Redox Fluctuations Control the Coupled Cycling of Iron and Carbon in Tropical Forest Soils.
Published Web Locationhttps://doi.org/10.1021/acs.est.8b03408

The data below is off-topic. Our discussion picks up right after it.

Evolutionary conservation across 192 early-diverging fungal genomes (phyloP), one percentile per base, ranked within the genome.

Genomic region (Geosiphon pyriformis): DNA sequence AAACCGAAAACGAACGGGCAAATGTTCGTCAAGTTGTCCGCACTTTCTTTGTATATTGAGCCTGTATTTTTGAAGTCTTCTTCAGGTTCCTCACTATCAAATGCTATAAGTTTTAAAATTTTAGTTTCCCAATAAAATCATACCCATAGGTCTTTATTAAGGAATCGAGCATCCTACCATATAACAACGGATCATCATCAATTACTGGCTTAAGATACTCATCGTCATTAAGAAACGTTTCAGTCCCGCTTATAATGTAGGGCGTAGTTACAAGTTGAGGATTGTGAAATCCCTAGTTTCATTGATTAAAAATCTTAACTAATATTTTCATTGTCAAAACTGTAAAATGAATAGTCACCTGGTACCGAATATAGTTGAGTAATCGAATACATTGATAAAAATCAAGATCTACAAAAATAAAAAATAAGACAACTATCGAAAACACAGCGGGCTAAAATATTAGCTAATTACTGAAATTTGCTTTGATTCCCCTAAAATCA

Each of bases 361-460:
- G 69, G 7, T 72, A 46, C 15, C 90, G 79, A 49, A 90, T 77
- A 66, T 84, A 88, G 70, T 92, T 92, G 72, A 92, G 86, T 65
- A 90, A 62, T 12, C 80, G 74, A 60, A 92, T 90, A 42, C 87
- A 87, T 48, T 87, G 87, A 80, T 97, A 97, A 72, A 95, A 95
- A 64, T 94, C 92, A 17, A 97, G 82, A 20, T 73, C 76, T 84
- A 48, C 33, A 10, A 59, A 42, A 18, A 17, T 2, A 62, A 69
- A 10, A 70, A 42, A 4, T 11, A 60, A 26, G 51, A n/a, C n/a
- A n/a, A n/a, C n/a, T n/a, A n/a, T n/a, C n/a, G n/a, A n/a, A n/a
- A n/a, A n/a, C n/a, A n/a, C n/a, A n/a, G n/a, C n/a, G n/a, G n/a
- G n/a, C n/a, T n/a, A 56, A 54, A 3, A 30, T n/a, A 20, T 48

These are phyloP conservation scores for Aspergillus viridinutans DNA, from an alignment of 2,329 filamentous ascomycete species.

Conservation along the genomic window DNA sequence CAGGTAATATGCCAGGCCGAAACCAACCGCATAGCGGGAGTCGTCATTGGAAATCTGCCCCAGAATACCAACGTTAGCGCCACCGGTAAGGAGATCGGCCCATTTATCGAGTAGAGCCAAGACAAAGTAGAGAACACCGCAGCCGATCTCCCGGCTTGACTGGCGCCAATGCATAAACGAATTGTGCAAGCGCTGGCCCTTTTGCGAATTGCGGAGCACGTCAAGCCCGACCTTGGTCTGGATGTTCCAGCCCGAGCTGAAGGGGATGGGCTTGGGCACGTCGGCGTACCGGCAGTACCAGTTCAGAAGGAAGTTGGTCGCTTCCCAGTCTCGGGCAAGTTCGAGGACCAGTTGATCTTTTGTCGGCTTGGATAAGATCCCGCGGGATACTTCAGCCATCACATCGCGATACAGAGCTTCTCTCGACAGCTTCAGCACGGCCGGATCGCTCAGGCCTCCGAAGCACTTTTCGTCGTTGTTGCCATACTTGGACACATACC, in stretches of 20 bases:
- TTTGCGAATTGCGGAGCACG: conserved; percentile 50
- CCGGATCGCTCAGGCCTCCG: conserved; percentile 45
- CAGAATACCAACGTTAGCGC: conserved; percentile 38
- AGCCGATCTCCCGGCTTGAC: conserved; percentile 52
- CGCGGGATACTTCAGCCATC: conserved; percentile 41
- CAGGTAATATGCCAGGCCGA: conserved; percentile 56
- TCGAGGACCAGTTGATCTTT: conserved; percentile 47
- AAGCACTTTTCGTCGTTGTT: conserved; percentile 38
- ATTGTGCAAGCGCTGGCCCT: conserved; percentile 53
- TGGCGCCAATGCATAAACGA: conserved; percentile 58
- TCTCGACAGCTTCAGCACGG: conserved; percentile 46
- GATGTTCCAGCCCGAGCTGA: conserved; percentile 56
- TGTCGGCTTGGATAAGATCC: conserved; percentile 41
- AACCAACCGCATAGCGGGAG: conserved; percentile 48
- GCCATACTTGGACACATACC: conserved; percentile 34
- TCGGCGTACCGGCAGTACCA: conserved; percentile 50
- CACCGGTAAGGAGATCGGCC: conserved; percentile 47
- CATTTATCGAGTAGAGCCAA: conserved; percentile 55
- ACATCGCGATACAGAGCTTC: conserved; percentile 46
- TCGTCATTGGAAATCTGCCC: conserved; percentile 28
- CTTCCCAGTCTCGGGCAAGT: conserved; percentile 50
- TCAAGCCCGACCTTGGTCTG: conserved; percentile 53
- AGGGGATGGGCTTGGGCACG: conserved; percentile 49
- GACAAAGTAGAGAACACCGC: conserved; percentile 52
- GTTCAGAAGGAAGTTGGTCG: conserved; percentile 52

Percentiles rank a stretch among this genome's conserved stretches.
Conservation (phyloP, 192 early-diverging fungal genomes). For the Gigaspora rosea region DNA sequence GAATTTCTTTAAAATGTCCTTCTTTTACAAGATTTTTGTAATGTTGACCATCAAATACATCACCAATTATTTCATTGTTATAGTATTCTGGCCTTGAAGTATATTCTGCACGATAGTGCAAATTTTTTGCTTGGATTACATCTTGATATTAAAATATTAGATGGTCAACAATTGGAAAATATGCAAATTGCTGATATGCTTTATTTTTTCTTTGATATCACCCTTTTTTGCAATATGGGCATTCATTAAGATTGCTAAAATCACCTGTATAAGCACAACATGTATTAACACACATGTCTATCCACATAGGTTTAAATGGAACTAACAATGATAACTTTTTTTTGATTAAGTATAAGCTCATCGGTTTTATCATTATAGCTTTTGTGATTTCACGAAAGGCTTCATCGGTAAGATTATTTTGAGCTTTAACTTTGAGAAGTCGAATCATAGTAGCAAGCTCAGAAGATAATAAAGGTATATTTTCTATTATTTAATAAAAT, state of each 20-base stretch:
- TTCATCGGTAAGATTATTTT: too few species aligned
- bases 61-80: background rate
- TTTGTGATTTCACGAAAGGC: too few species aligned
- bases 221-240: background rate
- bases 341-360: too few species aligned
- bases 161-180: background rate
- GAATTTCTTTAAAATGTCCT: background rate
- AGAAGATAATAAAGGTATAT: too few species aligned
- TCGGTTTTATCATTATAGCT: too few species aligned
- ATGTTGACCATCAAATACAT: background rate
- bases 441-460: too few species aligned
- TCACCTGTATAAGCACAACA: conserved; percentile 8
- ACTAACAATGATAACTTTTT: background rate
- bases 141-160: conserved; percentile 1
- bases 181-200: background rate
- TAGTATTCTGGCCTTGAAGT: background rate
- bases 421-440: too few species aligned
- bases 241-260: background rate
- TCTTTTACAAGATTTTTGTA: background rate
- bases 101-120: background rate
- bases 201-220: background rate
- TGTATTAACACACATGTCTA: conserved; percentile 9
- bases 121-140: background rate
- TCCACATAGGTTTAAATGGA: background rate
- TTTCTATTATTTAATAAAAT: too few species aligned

Oscillating redox conditions are a common feature of humid tropical forest soils, driven by an ample supply and dynamics of reductants, high moisture, microbial oxygen consumption, and finely textured clays that limit diffusion. However, the net result of variable soil redox regimes on iron (Fe) mineral dynamics and associated carbon (C) forms and fluxes is poorly understood in tropical soils. Using a 44-day redox incubation experiment with humid tropical forest soils from Puerto Rico, we examined patterns in Fe and C transformations under four redox regimes: static anoxic, "flux 4-day" (4d oxic, 4d anoxic), "flux 8-day" (8d oxic, 4d anoxic) and static oxic. Prolonged anoxia promoted reductive dissolution of Fe-oxides, and led to an increase in soluble Fe(II) and amorphous Fe oxide pools. Preferential dissolution of the less-crystalline Fe pool was evident immediately following a shift in bulk redox status (oxic to anoxic), and coincided with increased dissolved organic C, presumably due to acidification or direct release of organic matter (OM) from dissolving Fe(III) mineral phases. The average nominal oxidation state of water-soluble C was lowest under persistent anoxic conditions, suggesting that more reduced organic compounds were metabolically unavailable for microbial consumption under reducing conditions. Anoxic soil compounds had high H/C values (and were similar to lignin-like compounds) whereas oxic soil compounds had higher O/C values, akin to tannin- and cellulose-like components. Cumulative respiration derived from native soil organic C was highest in static oxic soils. These results show how Fe minerals and Fe-OM interactions in tropical soils are highly sensitive to variable redox effects. Shifting soil oxygen availability rapidly impacted exchanges between mineral-sorbed and aqueous C pools, increased the dissolved organic C pool under anoxic conditions implying that the periodicity of low-redox events may control the fate of C in wet tropical soils.